UK housebuilding proving ‘key engine of growth’
Output in the UK’s construction sector increased at its fastest rate for ten months during December, according to a new report.
Unforeseen improvementAnalysts had not been predicting such an improvement, which was driven by a rise in orders unequalled in almost a year and a marked improvement in the business environment, despite the fact that raw-material cost inflation was at its highest since 2011.Tim Moore, senior economist at Markit, said the PMI showed the construction industry had produced a “solid rebound” in the final quarter of last year. He added, “All three main areas of construction activity have started to recover from last summer’s soft patch, but in each case growth remains much weaker than the cyclical peaks seen in 2014.“Housebuilding remains a key engine of growth for the construction sector, with the latest upturn the fastest for almost one year.“Meanwhile, commercial activity was the weakest-performing category in December, reflecting an ongoing drag from subdued investment spending and heightened economic uncertainty.”House construction grew at its fastest pace since January, boosting employment levels, with recruitment last month growing at its fastest rate since the spring. With business confidence growing in the sector, almost half of the companies surveyed said they expected business activity to increase over 2017.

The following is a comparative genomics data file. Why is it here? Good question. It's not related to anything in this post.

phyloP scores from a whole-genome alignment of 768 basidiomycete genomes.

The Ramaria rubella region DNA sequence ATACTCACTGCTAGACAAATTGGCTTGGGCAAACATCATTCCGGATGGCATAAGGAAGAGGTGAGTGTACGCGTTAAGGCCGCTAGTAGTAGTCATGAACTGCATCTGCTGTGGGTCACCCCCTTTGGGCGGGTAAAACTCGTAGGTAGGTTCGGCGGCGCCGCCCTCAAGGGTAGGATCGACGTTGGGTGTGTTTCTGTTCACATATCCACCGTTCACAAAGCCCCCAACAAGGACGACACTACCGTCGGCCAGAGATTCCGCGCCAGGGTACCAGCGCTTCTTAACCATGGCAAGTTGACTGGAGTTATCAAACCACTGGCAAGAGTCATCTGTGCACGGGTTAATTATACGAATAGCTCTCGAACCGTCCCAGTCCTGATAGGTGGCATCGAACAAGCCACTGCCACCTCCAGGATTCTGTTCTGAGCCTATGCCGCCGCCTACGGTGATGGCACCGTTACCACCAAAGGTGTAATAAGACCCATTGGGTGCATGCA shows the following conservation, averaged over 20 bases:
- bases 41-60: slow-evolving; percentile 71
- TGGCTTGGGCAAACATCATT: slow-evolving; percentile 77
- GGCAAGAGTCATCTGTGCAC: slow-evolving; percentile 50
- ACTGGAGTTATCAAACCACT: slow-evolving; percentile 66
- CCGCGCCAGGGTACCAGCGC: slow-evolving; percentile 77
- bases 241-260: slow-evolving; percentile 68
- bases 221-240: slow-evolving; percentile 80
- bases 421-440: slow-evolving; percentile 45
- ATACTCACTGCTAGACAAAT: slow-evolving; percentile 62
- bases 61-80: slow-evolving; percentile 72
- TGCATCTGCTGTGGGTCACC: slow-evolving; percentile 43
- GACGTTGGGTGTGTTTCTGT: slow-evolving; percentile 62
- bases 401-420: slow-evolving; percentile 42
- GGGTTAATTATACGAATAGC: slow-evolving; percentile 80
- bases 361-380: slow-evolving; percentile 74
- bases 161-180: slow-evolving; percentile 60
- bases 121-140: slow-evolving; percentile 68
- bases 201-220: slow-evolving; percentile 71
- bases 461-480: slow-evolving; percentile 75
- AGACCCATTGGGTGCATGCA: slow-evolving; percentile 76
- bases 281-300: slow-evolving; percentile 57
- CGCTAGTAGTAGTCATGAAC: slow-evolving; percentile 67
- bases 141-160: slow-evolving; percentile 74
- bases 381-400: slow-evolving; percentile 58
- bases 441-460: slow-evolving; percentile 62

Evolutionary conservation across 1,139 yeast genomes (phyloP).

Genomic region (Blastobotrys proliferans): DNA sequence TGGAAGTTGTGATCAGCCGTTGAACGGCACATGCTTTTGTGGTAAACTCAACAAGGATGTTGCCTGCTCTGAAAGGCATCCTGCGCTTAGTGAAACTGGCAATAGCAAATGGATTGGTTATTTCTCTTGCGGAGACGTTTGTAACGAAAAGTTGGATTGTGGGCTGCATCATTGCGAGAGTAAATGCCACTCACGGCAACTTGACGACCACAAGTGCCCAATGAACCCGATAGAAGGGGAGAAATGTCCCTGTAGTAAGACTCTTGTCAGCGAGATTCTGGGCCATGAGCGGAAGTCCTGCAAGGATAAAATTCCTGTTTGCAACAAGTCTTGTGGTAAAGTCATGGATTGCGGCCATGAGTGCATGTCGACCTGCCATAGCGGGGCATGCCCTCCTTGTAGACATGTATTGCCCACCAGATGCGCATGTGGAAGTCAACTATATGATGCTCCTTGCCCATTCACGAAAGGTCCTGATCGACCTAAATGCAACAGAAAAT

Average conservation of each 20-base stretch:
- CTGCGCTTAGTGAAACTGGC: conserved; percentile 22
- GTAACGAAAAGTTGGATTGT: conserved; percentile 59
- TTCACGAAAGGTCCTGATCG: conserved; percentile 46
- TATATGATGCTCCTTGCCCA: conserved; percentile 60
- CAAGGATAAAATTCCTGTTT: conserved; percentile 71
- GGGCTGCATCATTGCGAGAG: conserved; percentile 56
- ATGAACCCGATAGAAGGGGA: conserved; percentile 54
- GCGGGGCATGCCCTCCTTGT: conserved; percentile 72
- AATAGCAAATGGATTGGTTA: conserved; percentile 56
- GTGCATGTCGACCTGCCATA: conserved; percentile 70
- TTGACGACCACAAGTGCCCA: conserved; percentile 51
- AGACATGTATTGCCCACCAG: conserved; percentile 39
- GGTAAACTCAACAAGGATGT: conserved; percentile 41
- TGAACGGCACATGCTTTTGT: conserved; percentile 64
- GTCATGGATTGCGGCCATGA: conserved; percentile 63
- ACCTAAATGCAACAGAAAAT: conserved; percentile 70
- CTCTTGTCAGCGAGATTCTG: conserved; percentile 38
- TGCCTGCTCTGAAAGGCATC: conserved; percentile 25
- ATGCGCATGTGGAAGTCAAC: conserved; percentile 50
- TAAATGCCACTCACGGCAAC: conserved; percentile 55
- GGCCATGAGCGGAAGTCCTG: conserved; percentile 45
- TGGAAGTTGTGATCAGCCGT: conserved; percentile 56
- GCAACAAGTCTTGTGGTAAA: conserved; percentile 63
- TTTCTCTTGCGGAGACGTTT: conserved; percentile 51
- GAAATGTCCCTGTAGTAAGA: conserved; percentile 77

Optimism over UK economyHoward Archer, chief UK and European economist at IHS Global Insight, said the PMI boosted expectations of a healthy performance by the UK economy in Q4. “The improved December construction purchasing managers’ survey follows on from the manufacturing survey showing activity picking up to a 30-month high in December,” he said.“This buoys hopes that the UK economy continued to hold up pretty well in the fourth quarter of 2016 after resilient expansion of 0.6 per cent quarter on quarter in the third quarter following June's Brexit vote. A healthy December purchasing managers’ survey for the dominant services sector would be particularly reassuring.”Mike Chappell, managing director of infrastructure at Lloyds Bank, commented, “As this data reflects, the construction firms we speak to are still relatively upbeat. Yet there is some uncertainty as we begin the first quarter of the year given the likelihood of Article 50 being triggered.“To try and create stability, many contractors are focusing on managing risks, for example through joint ventures. These suit both construction businesses and clients by sharing risk and minimising the impact of one firm being unable to fulfil a contract.“In terms of pipelines, the current political focus on infrastructure is welcomed by contractors but while they are optimistic about the potential of mega-projects like Heathrow, Hinkley Point and HS2, they are hard-wired not to pin their hopes on any schemes until shovels hit the ground.”In the Winter 2016/17 issue of Relocate magazine, David Sapsted looks at some of the key international locations bidding for a piece of the post-Brexit action, and canvasses the views of business leaders and politicians.
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